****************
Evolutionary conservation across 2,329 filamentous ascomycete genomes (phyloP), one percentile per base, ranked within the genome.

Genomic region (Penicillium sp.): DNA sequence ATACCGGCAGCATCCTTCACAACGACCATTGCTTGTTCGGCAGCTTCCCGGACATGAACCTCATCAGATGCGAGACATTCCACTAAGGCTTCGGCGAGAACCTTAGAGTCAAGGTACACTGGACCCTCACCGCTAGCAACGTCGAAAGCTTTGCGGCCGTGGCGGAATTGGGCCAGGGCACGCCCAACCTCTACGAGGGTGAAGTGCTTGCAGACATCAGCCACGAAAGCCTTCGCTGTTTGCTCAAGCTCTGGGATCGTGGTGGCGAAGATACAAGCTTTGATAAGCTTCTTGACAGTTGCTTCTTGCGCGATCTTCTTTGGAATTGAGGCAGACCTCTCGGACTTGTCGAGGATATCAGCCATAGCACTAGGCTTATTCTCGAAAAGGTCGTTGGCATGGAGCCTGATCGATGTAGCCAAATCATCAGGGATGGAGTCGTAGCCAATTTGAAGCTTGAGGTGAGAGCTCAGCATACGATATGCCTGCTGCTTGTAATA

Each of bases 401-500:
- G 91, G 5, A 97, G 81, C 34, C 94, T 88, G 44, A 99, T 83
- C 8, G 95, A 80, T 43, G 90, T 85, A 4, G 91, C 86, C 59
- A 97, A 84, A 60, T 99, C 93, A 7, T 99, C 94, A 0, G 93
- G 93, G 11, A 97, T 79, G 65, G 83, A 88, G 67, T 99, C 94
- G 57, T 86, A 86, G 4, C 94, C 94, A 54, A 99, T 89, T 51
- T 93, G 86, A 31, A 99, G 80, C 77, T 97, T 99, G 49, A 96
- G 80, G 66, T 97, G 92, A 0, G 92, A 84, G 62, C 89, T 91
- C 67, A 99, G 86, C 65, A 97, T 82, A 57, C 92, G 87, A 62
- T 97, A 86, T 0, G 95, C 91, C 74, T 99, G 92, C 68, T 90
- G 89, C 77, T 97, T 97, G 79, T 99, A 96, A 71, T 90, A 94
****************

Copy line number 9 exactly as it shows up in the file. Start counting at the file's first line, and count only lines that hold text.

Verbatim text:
- T 93, G 86, A 31, A 99, G 80, C 77, T 97, T 99, G 49, A 96